Quebecers give up François Legault’s $500


Quebecers who consider themselves privileged will give up the $500 tax credit provided for in the last budget to donate it to charities.

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“It is time that we help people in misery. This $500 is not being sent to the right place. I’m going to send him to a food bank in my area. I’m not a millionaire, but I’m going to help,” says Joël Simard, a veteran who lives in Alma.

This father of two young children under 3 deplores the management of the tax credit unveiled Wednesday by the government of François Legault. The latter announced that all Quebecers who earn less than $100,000 per year will be entitled to assistance of $500.


Joël Simard, a young father from Alma, plans to donate $500 to a food bank in his region.

Courtesy picture

Joël Simard, a young father from Alma, plans to donate $500 to a food bank in his region.

“It shocks me. It is inconceivable that a single parent who earns $40,000 and a 20-year-old who lives with his parents both receive the same amount. They wanted to give money before the elections, but it’s a bit garroché”, deplores Mr. Simard.

Note that 6.4 million adults will be entitled to this government assistance to counter the effects of inflation.

Solidarity Movement

The newspaper found that dozens of Quebecers wrote on social networks that they were going to give their new tax credit to the most disadvantaged. The initiative was born in large part thanks to comedian Louis T.

“Thank you to the CAQ, but I won’t need it. People will need it more than me,” he wrote in a Twitter post. His message was accompanied by a screenshot displaying his $500 donation to the “Bouffe pour tous” food bank in Longueuil.

“They want to buy my vote”


In a show of solidarity, Quebecers who consider themselves privileged will forgo the $500 tax credit provided for in the last budget and will instead pay it to charities.  In this photo: Vincent Poirier will donate to an organization helping the homeless in Sherbrooke.  Photo credit: courtesy

Courtesy picture

In a show of solidarity, Quebecers who consider themselves privileged will forgo the $500 tax credit provided for in the last budget and will instead pay it to charities. In this photo: Vincent Poirier will donate to an organization helping the homeless in Sherbrooke. Photo credit: courtesy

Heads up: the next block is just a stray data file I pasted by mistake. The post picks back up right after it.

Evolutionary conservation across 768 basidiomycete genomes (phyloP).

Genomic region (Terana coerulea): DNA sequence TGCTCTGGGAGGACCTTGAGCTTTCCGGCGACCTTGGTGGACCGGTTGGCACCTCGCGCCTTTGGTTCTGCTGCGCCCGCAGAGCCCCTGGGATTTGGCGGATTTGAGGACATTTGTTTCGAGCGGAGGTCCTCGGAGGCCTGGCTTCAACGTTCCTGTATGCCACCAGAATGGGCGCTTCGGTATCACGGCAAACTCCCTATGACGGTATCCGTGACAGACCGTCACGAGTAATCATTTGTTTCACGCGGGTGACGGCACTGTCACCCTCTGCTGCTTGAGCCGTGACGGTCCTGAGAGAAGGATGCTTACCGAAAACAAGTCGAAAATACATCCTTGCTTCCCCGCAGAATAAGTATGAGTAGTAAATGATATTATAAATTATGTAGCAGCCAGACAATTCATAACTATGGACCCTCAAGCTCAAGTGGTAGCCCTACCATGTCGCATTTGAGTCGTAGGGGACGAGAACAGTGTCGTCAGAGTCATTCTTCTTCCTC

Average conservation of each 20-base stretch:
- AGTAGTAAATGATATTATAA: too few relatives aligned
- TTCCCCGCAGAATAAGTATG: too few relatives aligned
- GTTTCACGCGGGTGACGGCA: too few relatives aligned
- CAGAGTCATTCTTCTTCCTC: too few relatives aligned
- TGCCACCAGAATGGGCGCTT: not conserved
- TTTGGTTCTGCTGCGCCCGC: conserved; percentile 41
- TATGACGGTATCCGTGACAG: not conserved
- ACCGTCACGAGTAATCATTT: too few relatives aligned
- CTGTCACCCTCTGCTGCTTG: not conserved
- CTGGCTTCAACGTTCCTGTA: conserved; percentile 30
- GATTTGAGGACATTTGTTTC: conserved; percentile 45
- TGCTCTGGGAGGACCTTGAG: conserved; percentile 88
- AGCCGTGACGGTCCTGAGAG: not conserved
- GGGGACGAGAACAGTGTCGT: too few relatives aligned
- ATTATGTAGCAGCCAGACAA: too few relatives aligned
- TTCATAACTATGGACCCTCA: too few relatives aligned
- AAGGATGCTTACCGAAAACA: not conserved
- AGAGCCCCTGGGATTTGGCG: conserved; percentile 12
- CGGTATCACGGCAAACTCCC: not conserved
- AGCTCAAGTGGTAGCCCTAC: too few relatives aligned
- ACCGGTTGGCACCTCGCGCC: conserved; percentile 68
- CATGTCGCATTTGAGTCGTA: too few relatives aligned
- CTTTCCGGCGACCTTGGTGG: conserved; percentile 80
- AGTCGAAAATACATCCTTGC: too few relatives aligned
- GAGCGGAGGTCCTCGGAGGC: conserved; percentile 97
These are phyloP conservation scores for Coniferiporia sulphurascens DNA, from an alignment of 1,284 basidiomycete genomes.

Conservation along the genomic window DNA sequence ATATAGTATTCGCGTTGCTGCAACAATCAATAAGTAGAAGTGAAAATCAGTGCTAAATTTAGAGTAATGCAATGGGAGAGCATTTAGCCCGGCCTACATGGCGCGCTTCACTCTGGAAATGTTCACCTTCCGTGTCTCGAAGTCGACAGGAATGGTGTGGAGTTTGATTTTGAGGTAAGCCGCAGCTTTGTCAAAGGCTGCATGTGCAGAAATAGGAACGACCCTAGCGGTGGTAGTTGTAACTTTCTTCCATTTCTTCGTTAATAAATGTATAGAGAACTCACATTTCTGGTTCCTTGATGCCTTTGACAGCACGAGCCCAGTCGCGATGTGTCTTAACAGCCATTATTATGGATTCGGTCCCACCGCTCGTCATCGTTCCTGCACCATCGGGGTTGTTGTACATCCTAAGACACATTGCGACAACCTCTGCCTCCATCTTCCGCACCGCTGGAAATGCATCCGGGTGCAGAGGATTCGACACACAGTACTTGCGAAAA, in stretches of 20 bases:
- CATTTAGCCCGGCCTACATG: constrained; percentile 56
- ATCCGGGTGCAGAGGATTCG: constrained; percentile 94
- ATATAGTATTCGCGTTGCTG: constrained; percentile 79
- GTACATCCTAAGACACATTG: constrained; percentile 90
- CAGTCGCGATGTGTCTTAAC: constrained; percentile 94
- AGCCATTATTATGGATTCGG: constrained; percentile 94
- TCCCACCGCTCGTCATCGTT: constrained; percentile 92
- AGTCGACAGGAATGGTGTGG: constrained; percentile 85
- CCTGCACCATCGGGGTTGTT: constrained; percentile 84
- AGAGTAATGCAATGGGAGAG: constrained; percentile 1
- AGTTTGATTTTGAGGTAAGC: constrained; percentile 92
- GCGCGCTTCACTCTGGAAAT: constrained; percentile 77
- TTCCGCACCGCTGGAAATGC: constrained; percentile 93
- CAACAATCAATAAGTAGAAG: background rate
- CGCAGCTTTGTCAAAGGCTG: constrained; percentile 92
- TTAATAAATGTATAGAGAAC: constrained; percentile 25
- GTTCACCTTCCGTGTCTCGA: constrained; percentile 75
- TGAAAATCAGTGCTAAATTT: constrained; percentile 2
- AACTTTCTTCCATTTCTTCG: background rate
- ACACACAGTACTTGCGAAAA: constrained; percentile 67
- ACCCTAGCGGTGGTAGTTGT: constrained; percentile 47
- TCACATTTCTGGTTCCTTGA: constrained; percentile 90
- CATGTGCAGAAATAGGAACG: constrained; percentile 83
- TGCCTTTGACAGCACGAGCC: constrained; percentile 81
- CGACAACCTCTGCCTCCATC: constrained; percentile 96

This publication inspired Sherbrooke teacher Vincent Poirier. He will donate his amount received by the Legault government to an organization helping homeless people in Estrie.

“Financially, I am lucky to afford to give this amount. I also do it for ideological reasons. I have the impression that people want to buy my vote like in the days of Maurice Duplessis with a little check. For me, it’s a way of telling the CAQ to give the money where it’s needed,” criticizes Mr. Poirier.

Help for single-parent families


Danièle Delorme, who lives in Estrie, will donate $500 to an organization helping single parents.

Courtesy picture

Danièle Delorme, who lives in Estrie, will donate $500 to an organization helping single parents.

Danièle Delorme says she understands that the CAQ already has a lot to deal with. For her part, she will donate the $500 to the Support network for single-parent and blended families in Estrie (RAME).

“For me, single-parent families are the ones who are suffering the most at the moment with the crisis. I am lucky to be able to give them. We tend to put everything on the back of the government, but I believe that each individual must do their part at the moment,” said Ms.me Delorme.

$500 to MPs too

Prime Minister François Legault also defended on Wednesday the granting of $500 to certain deputies in the National Assembly who are eligible for it.

“Whether it’s a nurse who earns $85,000, a teacher or an MP, I think these people have been affected,” said Premier François Legault. It is rare that we see rents, groceries, gasoline increase so significantly.

Up to $265 back

Quebecers who give the famous $500 instead of keeping it will be able to recover up to $265 thanks to tax credits for donations from Quebec and Ottawa.

  • For the first installment of $200 donationQuebec offers 20% and Ottawa, 15%.
  • For the excess, it goes to 24% in Quebec and 29% federally.
  • In the event that the donation of $500 is the only one of the year, we are talking about a total credit of $229.
  • In the event that the $500 is in addition to a previous $200, the “return” is $265.
  • This is a non-refundable credit, so you can only get it if you already pay tax, but it can be carried forward for 7 years.

— Julien McEvoy

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Reference-www.journaldemontreal.com

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